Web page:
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August 21, 2019

A creamy, low-calorie butter substitute made of ... water

Food scientists at Cornell University emulsified water and oil for a legitimately butter-like proxy

Healthy Eating Food Science
low calorie water butter Jason Koski/Cornell University

Using a special emulsion process, water is added to oil. When the water-to-oil ratio is 4 to 1, the oil spheres begin to deform and pack tightly against one another, resulting in a product that behaves like butter.

While the popularity of the keto diet has rendered fats both healthy and trendy, butter — albeit delicious — hasn’t been included in this category due to the dichotomy of “good” and “bad” fats.

But food scientists at Cornell University have created a healthier butter alternative that might change the spread's status in the health world.

The lab-created variety consists almost entirely of water, is unsurprisingly low-calorie and somehow still manages a taste and texture similar to “normal” butter.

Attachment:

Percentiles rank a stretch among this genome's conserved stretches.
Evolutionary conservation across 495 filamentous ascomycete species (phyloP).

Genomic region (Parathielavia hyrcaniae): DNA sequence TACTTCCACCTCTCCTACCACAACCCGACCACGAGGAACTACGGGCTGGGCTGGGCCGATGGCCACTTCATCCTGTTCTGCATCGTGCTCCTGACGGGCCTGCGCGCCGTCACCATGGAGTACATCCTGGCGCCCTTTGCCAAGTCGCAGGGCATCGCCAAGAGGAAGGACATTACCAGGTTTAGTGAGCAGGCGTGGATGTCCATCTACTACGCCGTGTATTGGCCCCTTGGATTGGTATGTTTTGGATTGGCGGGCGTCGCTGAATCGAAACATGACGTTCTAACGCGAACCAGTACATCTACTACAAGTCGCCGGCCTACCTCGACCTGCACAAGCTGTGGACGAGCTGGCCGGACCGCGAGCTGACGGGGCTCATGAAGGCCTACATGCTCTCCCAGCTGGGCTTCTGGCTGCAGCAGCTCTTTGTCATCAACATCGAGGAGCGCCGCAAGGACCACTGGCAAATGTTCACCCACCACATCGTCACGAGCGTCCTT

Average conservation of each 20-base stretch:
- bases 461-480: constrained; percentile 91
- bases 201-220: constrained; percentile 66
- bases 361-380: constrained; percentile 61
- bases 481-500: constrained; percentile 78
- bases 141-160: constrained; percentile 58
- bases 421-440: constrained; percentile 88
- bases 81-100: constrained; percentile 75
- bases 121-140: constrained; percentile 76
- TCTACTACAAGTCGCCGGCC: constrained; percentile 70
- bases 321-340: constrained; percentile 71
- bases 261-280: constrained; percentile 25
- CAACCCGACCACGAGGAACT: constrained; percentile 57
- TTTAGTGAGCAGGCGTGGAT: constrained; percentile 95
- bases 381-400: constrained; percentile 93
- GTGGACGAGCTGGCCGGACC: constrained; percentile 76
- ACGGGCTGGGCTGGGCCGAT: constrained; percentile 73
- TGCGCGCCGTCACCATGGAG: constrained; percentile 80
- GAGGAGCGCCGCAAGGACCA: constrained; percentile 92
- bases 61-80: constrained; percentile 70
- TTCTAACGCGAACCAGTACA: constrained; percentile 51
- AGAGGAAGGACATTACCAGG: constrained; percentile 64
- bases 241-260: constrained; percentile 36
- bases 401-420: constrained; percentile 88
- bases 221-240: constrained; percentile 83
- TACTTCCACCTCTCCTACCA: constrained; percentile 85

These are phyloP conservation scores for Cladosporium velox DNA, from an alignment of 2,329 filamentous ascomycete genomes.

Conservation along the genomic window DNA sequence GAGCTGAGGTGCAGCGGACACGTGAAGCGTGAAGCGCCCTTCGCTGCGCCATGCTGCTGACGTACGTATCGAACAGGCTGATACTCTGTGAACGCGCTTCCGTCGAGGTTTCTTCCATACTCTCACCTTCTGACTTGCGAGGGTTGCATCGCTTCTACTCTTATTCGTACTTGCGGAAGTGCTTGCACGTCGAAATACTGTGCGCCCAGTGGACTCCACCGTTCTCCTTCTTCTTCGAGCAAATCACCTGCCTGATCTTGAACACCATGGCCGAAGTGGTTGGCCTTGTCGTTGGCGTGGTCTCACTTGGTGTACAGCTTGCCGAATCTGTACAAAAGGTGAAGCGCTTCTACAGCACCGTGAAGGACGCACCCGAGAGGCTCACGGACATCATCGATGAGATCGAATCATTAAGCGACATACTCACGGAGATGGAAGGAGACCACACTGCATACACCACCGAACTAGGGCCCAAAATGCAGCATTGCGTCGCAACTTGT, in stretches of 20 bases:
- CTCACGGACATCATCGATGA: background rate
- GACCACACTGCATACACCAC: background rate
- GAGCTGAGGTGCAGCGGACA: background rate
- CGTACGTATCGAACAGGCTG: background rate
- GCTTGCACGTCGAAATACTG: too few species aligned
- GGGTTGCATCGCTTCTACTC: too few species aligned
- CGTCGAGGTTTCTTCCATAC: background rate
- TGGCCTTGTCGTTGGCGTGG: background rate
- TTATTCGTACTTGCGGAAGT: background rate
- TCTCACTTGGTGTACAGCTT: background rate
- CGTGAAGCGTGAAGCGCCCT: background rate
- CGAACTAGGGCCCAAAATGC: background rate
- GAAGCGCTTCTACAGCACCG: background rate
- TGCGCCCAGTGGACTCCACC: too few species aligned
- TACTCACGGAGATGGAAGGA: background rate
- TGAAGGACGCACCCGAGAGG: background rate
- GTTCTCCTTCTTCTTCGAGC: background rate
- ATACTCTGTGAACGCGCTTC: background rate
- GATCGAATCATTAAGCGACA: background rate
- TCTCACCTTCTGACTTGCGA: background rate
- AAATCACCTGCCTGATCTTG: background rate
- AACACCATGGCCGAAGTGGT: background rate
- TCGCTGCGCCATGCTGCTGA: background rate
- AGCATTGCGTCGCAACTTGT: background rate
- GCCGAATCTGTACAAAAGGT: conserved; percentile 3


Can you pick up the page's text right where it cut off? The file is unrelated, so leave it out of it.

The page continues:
RELATED READ: 'Salad ramen' is the healthier and summer-friendly way to enjoy the fan-favorite dish

According to Cornell, researchers have:

Figured out a new process to emulsify a large amount of water with miniscule drops of vegetable oil and milk fat to mimic butter, at approximately one-fourth the calories of real butter and without artificial stabilizers.

The revolutionary "butter" contains about 80 percent water and 20 percent oil, compared to just about the opposite for conventional butter. A tablespoon clocks in at just 2.8 grams of fat and 25.2 calories for the low-calorie butter, according to researchers.

The best part of this discovery is that the  high internal phase emulsions (HIPE) process used for butter can be easily adjusted for taste, dietary preferences and health. “We can add milk protein or plant-based protein, and since the water acts like a carrier, we can adjust for nutrition and load it with vitamins or add flavors,” researchers said. 

News Atlas notes that it may be a while before this new butter “graces your toast,” but in light of popular demand for healthier alternatives, it’ll surely be clamored for.

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